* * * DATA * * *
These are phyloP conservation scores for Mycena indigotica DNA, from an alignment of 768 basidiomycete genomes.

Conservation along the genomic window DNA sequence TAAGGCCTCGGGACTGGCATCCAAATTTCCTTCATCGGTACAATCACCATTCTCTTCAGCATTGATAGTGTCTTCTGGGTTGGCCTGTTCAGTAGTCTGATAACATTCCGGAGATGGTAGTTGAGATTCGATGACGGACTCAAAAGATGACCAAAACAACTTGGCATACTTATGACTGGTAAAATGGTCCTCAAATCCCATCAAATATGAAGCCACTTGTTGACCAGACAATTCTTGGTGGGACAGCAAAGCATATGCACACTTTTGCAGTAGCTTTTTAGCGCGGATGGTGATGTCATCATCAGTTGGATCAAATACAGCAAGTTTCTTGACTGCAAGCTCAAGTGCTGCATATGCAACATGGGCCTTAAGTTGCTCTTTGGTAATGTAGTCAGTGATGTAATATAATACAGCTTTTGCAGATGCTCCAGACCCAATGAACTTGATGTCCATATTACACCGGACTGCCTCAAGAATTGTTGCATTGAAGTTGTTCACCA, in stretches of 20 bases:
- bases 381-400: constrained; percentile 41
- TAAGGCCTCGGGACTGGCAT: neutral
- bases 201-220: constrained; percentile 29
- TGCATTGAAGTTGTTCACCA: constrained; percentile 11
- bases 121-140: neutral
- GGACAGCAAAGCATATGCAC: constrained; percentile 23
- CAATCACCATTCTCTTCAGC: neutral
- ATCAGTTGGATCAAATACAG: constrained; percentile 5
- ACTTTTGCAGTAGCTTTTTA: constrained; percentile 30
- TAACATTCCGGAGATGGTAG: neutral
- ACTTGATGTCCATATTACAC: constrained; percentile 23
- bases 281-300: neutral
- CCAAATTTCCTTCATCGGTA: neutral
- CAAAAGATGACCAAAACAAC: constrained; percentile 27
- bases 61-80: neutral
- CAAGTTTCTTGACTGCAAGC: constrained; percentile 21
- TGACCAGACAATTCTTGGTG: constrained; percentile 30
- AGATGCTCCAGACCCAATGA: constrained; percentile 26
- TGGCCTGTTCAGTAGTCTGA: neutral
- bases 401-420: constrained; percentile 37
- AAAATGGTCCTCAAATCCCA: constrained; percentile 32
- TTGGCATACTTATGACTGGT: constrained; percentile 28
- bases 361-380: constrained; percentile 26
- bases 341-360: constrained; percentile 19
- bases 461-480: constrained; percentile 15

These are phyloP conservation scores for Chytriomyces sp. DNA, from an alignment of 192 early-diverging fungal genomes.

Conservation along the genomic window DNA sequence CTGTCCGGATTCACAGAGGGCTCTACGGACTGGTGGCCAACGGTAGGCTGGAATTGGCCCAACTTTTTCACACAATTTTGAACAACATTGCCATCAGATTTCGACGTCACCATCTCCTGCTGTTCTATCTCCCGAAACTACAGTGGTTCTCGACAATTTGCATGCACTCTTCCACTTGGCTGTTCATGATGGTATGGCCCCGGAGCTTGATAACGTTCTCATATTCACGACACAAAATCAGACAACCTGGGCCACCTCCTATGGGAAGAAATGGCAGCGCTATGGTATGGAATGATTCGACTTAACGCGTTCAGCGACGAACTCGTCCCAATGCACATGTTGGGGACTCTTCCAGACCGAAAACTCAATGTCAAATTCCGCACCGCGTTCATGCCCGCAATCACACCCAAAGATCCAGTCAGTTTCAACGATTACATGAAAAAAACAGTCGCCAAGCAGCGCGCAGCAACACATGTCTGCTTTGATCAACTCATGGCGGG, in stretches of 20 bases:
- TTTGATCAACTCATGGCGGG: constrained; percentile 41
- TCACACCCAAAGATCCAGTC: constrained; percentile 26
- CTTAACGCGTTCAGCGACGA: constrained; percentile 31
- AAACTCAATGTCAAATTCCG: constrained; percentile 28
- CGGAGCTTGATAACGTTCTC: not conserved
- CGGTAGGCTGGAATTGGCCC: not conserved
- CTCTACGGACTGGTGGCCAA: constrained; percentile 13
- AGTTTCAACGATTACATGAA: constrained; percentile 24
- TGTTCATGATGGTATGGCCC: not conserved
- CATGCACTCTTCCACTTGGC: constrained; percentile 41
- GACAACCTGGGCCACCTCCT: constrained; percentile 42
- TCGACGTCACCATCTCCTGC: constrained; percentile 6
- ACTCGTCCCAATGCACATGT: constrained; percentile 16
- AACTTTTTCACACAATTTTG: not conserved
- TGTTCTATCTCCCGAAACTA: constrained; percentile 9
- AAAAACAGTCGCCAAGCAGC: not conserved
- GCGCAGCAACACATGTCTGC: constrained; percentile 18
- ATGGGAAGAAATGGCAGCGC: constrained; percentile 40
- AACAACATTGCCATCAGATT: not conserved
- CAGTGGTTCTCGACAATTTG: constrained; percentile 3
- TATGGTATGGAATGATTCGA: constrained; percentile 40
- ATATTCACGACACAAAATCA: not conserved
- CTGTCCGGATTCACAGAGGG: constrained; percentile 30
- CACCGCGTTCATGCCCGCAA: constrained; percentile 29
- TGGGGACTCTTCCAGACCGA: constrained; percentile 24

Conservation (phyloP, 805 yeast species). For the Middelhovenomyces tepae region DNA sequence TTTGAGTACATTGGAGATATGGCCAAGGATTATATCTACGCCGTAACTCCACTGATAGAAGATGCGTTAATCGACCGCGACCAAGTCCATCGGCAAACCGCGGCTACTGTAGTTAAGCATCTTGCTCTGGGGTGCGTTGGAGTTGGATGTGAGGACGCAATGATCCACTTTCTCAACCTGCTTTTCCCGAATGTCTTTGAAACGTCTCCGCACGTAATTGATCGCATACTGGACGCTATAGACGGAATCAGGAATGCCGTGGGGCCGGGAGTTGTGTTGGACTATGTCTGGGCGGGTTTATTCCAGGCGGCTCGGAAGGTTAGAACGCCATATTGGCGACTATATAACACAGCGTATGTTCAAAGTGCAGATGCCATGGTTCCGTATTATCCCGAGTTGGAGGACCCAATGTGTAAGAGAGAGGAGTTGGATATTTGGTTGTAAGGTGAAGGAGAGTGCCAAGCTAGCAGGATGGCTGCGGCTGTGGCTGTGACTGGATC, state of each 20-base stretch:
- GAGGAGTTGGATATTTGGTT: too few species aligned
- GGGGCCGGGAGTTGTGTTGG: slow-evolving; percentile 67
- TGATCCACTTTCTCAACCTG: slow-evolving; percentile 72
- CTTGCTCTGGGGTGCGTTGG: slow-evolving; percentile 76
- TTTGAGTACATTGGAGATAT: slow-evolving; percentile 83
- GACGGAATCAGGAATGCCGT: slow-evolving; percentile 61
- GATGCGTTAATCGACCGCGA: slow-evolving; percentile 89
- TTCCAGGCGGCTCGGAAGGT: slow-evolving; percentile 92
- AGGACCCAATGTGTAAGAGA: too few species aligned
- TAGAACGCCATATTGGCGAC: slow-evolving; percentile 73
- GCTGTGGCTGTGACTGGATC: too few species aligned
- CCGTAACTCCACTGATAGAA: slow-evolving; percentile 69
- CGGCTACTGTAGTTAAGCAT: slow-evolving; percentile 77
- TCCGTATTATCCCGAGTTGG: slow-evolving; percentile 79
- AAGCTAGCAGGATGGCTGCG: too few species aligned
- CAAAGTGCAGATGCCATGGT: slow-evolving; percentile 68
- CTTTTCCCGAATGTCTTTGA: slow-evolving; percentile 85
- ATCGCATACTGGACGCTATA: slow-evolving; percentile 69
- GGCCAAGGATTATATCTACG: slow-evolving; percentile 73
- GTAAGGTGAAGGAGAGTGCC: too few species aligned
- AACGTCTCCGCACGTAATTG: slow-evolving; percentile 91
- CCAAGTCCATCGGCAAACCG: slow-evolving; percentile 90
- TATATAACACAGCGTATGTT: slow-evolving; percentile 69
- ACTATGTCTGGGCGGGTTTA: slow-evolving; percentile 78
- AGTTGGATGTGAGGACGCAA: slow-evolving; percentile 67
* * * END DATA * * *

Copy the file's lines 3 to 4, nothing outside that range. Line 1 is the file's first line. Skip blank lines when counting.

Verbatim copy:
- bases 381-400: constrained; percentile 41
- TAAGGCCTCGGGACTGGCAT: neutral